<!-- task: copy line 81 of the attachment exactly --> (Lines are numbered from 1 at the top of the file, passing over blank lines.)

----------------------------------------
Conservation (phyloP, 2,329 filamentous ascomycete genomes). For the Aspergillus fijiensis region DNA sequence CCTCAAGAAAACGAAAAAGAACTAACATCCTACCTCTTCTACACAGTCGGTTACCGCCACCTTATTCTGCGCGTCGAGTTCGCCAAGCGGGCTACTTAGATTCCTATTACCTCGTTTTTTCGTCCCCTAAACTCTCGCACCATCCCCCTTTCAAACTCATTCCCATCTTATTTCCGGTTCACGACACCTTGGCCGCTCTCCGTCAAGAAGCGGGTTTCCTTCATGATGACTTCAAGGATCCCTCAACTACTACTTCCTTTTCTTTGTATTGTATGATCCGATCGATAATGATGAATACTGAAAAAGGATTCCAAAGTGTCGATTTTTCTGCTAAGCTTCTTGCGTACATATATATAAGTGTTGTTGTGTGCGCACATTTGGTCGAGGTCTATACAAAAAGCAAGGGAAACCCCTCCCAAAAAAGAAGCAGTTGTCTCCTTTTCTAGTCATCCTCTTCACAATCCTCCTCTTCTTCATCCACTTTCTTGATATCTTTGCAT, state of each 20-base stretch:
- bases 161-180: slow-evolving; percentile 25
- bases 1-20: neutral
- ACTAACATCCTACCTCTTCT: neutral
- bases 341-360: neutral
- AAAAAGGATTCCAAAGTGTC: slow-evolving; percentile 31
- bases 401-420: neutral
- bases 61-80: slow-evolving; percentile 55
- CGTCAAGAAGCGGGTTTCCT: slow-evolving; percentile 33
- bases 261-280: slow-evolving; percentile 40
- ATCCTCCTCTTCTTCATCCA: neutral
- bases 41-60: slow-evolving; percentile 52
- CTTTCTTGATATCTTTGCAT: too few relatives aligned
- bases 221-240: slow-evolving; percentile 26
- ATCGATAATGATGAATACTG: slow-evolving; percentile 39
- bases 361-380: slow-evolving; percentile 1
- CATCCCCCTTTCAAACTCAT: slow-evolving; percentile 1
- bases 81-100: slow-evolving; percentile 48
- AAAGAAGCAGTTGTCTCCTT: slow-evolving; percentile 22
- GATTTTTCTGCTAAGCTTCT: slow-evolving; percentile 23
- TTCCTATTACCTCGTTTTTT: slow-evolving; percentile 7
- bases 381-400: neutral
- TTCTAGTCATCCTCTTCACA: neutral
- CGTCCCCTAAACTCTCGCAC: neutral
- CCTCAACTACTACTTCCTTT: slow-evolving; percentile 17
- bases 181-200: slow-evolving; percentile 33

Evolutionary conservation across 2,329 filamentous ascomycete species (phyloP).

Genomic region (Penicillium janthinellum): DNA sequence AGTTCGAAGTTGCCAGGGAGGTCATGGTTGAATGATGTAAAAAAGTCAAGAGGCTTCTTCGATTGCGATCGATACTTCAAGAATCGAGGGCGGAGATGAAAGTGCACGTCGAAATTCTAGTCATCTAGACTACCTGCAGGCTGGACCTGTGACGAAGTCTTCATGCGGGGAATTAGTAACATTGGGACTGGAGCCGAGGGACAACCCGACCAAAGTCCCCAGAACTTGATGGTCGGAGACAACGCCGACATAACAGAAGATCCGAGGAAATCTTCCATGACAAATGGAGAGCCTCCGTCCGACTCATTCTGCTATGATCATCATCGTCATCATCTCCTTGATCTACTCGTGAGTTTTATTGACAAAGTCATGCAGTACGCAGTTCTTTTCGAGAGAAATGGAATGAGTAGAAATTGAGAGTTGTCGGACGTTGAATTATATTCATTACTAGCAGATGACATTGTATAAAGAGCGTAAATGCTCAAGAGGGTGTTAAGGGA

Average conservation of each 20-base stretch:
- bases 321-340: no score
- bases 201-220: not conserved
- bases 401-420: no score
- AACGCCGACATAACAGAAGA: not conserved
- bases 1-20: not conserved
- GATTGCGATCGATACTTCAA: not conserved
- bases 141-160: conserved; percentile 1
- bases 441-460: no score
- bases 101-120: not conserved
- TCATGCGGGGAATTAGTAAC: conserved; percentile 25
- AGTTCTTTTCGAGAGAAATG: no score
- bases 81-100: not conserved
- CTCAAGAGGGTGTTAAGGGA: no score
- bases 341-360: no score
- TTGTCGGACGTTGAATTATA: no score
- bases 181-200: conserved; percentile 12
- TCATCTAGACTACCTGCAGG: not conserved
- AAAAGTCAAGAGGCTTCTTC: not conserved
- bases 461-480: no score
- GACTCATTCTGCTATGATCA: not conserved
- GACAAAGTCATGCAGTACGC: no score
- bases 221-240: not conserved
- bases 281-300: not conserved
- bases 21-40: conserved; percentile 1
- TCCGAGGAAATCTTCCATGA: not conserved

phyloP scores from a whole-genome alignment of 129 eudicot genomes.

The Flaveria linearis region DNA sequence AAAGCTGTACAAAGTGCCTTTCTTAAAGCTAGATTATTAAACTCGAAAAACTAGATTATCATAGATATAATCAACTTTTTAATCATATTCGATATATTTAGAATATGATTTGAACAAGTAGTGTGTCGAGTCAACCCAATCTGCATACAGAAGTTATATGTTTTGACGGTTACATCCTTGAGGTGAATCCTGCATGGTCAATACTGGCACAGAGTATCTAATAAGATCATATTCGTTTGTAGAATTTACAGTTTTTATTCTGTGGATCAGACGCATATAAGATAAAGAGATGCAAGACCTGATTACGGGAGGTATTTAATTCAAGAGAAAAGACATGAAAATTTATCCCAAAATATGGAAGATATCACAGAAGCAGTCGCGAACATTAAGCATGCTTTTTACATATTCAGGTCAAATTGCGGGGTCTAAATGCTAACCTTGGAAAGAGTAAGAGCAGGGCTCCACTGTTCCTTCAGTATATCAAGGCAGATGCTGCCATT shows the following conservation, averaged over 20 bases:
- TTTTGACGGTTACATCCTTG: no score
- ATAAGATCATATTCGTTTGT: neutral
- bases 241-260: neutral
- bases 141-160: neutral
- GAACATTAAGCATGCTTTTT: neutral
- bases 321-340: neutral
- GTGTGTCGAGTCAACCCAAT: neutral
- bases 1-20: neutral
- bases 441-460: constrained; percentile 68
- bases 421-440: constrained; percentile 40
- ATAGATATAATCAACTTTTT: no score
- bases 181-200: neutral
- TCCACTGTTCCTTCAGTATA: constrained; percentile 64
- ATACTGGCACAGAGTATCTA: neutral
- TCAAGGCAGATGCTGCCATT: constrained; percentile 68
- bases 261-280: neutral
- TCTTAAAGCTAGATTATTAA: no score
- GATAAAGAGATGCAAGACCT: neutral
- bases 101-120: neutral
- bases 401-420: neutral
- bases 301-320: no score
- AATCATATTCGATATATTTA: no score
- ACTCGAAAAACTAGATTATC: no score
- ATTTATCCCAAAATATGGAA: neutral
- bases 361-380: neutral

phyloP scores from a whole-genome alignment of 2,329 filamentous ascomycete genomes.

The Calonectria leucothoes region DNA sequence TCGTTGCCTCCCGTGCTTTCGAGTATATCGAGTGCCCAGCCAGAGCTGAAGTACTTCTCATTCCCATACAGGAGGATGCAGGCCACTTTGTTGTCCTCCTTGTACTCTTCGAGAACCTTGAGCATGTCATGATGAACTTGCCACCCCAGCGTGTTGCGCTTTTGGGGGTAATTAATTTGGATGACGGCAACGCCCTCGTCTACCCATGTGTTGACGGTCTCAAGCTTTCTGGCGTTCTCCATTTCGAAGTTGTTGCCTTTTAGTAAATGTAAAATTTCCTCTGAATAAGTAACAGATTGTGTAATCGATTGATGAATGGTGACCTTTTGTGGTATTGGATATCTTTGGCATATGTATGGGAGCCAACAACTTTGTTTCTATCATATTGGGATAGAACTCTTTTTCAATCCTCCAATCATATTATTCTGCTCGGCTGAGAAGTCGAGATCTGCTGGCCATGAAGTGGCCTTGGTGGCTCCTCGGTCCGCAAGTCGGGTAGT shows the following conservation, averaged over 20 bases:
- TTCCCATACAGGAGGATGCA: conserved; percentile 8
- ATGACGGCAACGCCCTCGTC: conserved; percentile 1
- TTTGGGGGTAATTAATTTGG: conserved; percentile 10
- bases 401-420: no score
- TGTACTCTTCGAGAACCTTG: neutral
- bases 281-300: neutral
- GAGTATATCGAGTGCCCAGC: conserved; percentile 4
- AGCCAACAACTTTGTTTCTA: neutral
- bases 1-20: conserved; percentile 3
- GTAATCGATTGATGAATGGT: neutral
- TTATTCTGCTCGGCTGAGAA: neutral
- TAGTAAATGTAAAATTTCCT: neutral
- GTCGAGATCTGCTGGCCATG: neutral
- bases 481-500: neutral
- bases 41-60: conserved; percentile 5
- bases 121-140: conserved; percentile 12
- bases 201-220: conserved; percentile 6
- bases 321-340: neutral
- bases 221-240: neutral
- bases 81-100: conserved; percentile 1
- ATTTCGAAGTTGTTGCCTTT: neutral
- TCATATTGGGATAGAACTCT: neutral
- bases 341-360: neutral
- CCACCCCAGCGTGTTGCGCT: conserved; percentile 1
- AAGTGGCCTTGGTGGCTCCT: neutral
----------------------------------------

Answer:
- bases 361-380: neutral